People with hypothyroidism experience a slowing of metabolic processes, which can result in fatigue, slow speech, constipation, cold intolerance, weight gain, bradycardia, and decreased deep tendon reflexes. One study showed the most common symptoms are tiredness, dry skin, and shortness of breath. The signs of hypothyroidism are numerous, often subtle, and not specific to hypothyroidism. (See Recognizing hypothyroid symptoms.)
Hypothyroidism can masquerade as vitamin B12 or D deficiency, iron deficiency, chronic kidney disease, obstructive sleep apnea, or viral infections, such as mononucleosis. Because symptoms overlap with so many other conditions, diagnosing hypothyroidism based on clinical presentation alone is not possible; laboratory testing is required.
Fortunately, we can measure thyroid hormone levels in the blood and pinpoint a diagnosis. As a nurse, you can expect orders for lab draws of serum thyroid-stimulating hormone (TSH) and possibly free T4. (Free T4 is not bound to protein, so it can be used by the body.) You’ll want to be able to understand and explain the purpose of these lab tests to your patients.
- Hypothyroidism is diagnosed when a person has an elevated serum TSH level and a low serum free T4 level.
- If a patient’s TSH level is elevated, but the serum free T4 is low, then the likely diagnosis is subclinical hypothyroidism.
- A low serum-free T4 level with a normal TSH may indicate a secondary cause of hypothyroidism, and further testing will be done to look at hypothalamic-pituitary gland insufficiency. (See Diagnosing hypothyroidism.)
Hypothyroidism is treated with synthetic T4 (levothyroxine), which is available in tablet, soft gel, and liquid form, although tablet is the most common. Studies show no benefit to taking both T4 and T3, since T4 is converted to T3 in the peripheral tissues. Generic and proprietary formulations of T4 are equally effective, but switching back and forth isn’t recommended. Patients remain on thyroid monitoring and supplementation for life.
Teach patients about the many drug interactions with levothyroxine and about the importance of establishing a daily routine to help maintain even hormone levels. Levothyroxine should be taken on an empty stomach with water, at least 1 hour before eating. Even coffee has been shown to interfere with the absorption of T4. And levothyroxine is incompatible with many other medications, so it should be taken alone. Medications that bind with levothyroxine and reduce its bioavailability include bile acid sequestrants (such as sevelamer), calcium supplements (including calcium acetate, carbonate, and citrate), aluminum, magnesium, lanthanum, and simethicone.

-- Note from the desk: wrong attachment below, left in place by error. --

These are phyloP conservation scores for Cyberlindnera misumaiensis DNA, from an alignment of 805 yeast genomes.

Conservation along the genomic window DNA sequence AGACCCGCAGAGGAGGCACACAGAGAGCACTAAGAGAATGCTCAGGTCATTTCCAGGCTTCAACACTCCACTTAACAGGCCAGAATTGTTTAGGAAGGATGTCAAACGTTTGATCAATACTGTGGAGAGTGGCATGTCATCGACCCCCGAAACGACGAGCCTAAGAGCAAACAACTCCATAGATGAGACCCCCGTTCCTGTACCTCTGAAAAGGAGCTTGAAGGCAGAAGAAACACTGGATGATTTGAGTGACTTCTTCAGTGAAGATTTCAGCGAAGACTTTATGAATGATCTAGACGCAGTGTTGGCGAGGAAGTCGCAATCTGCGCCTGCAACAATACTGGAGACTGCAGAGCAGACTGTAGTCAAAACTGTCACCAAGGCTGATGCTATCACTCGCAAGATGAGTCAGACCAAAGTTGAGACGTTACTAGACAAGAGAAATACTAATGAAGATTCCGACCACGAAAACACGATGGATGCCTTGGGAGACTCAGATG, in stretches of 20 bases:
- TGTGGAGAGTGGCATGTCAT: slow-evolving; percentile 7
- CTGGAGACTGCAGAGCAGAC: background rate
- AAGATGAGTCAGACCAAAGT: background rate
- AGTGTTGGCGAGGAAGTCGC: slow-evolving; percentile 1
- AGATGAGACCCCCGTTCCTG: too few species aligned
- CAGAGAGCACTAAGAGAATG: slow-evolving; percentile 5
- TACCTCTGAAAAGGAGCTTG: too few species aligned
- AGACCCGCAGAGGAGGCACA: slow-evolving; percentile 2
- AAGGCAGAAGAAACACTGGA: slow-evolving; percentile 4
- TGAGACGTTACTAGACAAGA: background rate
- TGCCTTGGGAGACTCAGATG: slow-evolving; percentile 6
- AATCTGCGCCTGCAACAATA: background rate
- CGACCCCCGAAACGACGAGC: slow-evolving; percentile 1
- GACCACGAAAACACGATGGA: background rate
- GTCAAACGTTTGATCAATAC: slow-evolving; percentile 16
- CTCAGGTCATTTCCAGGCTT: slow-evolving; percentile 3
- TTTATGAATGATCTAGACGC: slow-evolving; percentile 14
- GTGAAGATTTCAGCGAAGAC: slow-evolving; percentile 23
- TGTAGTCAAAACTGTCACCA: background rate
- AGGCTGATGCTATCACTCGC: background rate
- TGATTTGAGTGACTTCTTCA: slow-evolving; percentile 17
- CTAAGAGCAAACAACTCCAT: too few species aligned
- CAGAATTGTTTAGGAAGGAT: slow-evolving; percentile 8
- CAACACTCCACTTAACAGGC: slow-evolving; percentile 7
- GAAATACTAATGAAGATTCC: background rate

Taking levothyroxine with anticoagulants can increase the effect of anticoagulants. With some medications, such as antacids, advise patients to allow 4 to 6 hours to pass between taking each medication.
Although patients are traditionally instructed to take levothyroxine first thing in the morning on an empty stomach, a randomized double-blind study showed that taking it at bedtime results in better absorption. This schedule change may be particularly helpful for patients who take many medications in the morning that are incompatible with levothyroxine.
After beginning levothyroxine, symptom improvement can take up to 6 weeks, and dosing may need to be titrated, which is usually done at 3- to 6-week intervals. Patients should begin to feel a restored sense of energy, improved cognitive function, thickening of hair, and other symptom improvements.
You suggest to Ms. Reynolds’ provider that perhaps she has hypothyroidism. TSH and T4 levels are ordered, and your suspicions are confirmed—her TSH is 7.5 mlU/L and her T4 level is 3.9 mcg/dL. Levothyroxine is ordered. Over the course of the next 2 weeks of her rehab, Ms. Reynolds begins to feel more energetic and involved in her care, she’s more alert, and she’s willing to talk with a caseworker about transitional housing. Your astute call enabled her to get the treatment she needed to improve her quality of life.
Dorothy Moore is a staff nurse at Kaiser Permanente Emergency Department, in Oakland, California, and an adjunct lecturer at California State University in Hayward.